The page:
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Warning: Contains Spoilers!

Unnatural things walked under the stars and spread fear over the earth.

Aufwader’s Thoughts: Now Audrey takes her first steps upon the path set out for her, desperation fuelling her to leave comfortable home and hearth. In the time-honoured tradition of heroic tales, she gives up something precious in exchange for information from an untrustworthy source, and so the wheels of her fate begin to turn.

This is a chapter which I still remember from the cassette version; the shadowy, furtive fortune-telling scene with Madame Akkikuyu had great atmosphere, despite that her accent was not exactly true to the book’s descriptions. I can recall my young indignation that Audrey had to forfeit the tail-bells which Twit had given her in such good faith, but the fact that Audrey is willing to believe that the likes of Akkikuyu can help her at all really shows her desperation.

Madame Akkikuyu is definitely one of those characters through which you can clearly see Robin’s background in model-making. With her tattooed ear, polka-dot shawl, and toy marble masquerading as a crystal ball, she is a perfect stop-motion specimen. It’s easy to imagine her eye-watering perfume and the filth under her long, chipped claws, and certainly in this chapter’s illustration she presents a bold contrast to Audrey’s frilly femininity.

Carrying on from the Chamber of Winter scene last chapter, there is foreshadowing aplenty in Audrey and Akkikuyu’s introductory conversation, as well as in the vision which follows. We are still in the early chapters, however, and the dread and doom are balanced with the occasional humorous moment. One that always make me chortle (and which is also a scathingly accurate summation of Madame Akkikuyu’s character) is when she admits that while her potions make her gullible patrons strong and happy, those spurious concoctions also ‘make them a little bit dead sometimes too.’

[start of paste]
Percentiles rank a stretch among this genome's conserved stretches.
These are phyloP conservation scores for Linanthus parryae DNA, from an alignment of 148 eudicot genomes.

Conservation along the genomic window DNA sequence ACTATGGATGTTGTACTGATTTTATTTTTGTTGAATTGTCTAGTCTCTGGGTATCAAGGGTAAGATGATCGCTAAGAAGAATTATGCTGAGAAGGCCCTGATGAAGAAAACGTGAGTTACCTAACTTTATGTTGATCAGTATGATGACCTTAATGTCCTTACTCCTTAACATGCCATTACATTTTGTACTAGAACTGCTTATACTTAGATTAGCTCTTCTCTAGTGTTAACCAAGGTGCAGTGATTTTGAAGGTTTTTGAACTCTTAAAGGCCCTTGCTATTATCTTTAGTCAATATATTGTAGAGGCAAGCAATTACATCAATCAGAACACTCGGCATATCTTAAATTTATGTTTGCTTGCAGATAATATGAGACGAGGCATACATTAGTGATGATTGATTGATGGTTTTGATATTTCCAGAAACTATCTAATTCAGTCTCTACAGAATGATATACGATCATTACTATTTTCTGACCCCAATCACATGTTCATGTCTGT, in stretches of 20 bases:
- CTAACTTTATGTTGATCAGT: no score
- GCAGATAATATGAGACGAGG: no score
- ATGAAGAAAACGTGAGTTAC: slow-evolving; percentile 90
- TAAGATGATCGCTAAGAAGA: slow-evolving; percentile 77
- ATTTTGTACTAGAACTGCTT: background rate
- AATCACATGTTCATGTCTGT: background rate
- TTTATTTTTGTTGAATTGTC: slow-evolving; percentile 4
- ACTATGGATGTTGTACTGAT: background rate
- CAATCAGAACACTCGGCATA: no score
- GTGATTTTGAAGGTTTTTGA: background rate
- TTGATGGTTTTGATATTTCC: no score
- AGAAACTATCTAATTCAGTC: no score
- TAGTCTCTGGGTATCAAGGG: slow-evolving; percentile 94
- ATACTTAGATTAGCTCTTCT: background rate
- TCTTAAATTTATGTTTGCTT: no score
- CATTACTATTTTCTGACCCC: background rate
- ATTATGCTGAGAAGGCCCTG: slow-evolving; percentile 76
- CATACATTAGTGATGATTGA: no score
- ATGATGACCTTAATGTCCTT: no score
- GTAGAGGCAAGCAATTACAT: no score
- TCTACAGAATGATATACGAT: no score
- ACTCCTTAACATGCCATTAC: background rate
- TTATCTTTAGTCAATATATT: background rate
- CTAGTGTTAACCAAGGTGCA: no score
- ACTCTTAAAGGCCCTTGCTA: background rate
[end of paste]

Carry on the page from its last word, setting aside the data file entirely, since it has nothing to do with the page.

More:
Matt’s Thoughts: Ah, Madame Akkikuyu! I don’t think I quite appreciated where Morocco was when I was younger, and so I always imagined her as having a vaguely exotic accent but I wasn’t sure exactly what it sounded like. And so, to make sure I get this correct in my head, and in case you find yourself reading this book out loud to little people, here is a YouTube of a how to speak in a Moroccan accent for reference.

This chapter is a great example of Mr Jarvis’ cinematic writing. Swirling colours in a crystal ball, flickering flames. It all reminds me of 80s animation, even though I couldn’t point to any one particular film. But a great example is this scene from The Secret of NIMH.

Also, pay close attention to Akkikuyu’s vision. Like another prophecy we’ll encounter in a few chapters, it foreshadows not just this book but the entire trilogy.

Finally, Piccadilly and Audrey meet for the first time, and it sets up two ideas: 1) Audrey’s denial about her father being dead. (Which, hey, I totally get.) And 2) Piccadilly’s crisis of faith. These may seem more mainstream now, but in 1989, there were few books aimed at kids with this much darkness, spiritual crisis and trauma going on. (And Robin hasn’t even started. He’s just cracking his knuckles in readiness for the real unpleasantness!)

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